Debate transforms the lives of Chicago students by preparing them with the skills, confidence, and inspiration for college and workplace success.
The Chicago Debate League program is proven to improve student academic performance. Recent peer-reviewed, published studies demonstrate that participation in competitive debate leads to higher GPAs, higher graduation rates, and better college-readiness (based on ACT benchmarks).
Students across the academic spectrum – not just those already on the path to success – benefit from debate. The research showed that:
· Students who participated in the CDL were three times more likely to graduate from high school than non-debaters
· Debating in the CDL led to gains in grade-point average every semester a student continued to debate. In contrast, GPA remained flat overall for high school students not involved in debate.
· Both high- and low-risk students who participated in debate had significantly higher scores on all sections of the ACT.
Debate teaches the skills of civic engagement and enhances knowledge of important social issues. Debate engages students in a deliberative, structured process of learning, critical thinking, and dialogue on important and complex public policy issues.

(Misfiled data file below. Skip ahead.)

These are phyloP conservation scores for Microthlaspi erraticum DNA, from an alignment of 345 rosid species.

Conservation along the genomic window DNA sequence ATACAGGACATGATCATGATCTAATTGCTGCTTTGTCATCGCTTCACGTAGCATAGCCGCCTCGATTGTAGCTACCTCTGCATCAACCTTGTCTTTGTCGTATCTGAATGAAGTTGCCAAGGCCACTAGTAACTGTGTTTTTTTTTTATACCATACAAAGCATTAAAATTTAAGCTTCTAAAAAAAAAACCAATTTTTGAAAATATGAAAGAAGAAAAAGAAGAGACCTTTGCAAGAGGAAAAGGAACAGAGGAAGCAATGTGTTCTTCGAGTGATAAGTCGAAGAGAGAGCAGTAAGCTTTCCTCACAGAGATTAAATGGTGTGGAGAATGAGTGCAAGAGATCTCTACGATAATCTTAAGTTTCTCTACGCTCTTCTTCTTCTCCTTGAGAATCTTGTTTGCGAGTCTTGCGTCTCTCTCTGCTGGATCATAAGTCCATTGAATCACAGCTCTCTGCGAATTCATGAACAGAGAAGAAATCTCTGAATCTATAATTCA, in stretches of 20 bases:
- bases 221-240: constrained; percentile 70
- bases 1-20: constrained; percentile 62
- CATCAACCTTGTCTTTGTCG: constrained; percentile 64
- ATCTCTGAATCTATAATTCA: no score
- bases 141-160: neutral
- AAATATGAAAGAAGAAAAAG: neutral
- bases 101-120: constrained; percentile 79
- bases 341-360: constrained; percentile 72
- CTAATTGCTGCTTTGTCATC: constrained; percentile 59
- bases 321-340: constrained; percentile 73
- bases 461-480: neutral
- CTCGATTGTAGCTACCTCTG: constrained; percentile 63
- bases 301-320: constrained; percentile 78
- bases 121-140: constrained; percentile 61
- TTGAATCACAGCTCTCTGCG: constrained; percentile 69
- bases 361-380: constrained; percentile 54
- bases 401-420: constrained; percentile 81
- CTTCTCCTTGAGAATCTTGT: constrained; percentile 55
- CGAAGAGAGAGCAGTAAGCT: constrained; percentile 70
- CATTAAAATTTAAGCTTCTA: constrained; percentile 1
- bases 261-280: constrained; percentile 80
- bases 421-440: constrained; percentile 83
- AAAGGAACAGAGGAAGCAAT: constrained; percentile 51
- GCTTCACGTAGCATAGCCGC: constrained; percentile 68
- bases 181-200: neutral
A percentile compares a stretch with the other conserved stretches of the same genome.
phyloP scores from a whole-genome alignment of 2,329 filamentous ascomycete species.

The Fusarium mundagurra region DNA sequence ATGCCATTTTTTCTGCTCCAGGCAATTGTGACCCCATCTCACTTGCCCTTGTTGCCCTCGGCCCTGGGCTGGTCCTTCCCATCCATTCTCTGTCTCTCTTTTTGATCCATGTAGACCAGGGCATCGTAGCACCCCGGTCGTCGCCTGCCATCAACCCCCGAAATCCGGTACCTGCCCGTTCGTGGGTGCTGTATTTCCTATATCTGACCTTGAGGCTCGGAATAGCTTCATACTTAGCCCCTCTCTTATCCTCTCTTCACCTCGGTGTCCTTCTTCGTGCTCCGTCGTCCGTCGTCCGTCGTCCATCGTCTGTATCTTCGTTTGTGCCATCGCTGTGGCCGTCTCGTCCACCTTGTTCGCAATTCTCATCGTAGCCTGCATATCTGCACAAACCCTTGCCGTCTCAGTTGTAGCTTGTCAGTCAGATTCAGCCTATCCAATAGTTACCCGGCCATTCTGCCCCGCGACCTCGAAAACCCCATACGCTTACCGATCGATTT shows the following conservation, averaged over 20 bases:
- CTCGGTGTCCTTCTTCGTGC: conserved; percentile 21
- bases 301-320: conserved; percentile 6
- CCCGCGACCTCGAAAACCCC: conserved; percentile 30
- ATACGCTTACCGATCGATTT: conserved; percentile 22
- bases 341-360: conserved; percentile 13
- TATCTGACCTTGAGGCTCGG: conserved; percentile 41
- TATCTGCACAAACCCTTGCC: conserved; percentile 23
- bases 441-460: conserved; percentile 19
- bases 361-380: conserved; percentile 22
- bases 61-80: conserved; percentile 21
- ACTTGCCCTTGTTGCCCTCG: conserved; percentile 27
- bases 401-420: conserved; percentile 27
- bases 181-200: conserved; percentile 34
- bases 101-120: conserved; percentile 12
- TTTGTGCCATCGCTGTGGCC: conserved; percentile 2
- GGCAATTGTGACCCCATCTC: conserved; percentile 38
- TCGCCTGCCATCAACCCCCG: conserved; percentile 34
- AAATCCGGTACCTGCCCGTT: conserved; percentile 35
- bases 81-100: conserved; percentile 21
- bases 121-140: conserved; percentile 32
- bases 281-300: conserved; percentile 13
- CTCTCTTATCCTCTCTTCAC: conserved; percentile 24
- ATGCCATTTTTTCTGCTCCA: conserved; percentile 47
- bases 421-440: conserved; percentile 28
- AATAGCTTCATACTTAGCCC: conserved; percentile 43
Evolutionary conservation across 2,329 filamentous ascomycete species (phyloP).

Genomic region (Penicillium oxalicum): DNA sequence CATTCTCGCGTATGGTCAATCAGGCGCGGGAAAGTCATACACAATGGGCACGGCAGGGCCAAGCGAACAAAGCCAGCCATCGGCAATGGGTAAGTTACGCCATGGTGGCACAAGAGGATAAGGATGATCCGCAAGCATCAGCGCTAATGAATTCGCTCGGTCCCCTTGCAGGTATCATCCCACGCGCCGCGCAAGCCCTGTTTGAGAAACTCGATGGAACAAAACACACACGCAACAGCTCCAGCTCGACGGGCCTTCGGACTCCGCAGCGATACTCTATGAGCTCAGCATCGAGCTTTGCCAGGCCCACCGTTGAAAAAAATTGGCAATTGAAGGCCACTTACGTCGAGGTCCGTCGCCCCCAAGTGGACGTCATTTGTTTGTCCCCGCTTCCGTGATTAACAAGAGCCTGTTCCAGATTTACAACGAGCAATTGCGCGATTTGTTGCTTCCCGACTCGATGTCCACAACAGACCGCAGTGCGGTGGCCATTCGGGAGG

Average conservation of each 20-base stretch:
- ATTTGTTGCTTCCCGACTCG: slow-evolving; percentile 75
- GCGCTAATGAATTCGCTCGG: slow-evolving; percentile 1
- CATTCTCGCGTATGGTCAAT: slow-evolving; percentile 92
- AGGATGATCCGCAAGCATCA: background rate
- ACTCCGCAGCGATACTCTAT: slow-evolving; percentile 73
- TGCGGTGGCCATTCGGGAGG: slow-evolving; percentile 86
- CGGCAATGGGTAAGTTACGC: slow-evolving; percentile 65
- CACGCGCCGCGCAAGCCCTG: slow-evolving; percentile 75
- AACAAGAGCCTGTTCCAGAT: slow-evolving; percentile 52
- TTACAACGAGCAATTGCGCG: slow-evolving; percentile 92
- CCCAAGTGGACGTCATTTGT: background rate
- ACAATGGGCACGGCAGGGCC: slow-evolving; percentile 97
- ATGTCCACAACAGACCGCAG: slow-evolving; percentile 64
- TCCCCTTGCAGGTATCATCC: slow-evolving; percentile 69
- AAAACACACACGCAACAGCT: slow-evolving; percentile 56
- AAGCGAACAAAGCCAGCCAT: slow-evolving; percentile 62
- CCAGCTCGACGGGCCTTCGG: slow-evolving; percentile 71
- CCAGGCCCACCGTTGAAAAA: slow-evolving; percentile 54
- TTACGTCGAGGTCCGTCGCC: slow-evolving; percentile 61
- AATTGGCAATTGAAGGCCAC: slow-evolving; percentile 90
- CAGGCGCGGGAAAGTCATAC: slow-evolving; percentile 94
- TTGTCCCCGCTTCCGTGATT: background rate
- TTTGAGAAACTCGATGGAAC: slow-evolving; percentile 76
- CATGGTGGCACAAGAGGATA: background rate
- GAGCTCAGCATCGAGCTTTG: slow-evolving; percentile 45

Debate teaches research skills and improves learning. Key activities in academic debate are reading, research, close analysis of complex texts, critical thinking, and evidence-based argumentation. Notably, learning to make arguments supported by textual evidence is central to the Common Core State Standards, now being implemented throughout Chicago Public Schools.
Debate strengthens communication and critical thinking skills. When students prepare their cases, they must structure their oral arguments logically. To refute their opponent’s arguments persuasively, students must listen closely and focus intently, critically analyze the case, and respond quickly.
Debate supports anti-violence initiatives. The core values of debate–and the skills debate builds–are critical to anti-violence efforts. Debate teaches students to respect diverse viewpoints and address conflicting ideas with communication and cogent arguments. Debaters become skilled in seeing multiple points of view and using words in a structured environment to discuss conflicts. In addition, the sheer amount of time urban students spend outside of school hours on debate activities helps protect them from street violence.
Debate gives students a voice. Our students tell us that debate gave them a voice and the skills to speak intelligently and persuasively, a vision of life outside their neighborhoods, and the confidence that they can make a difference in the world. As U.S. Education Secretary Duncan stated: “By engaging students in real, complex public policy questions, competitive debate is nurturing a new generation of engaged, committed citizens.”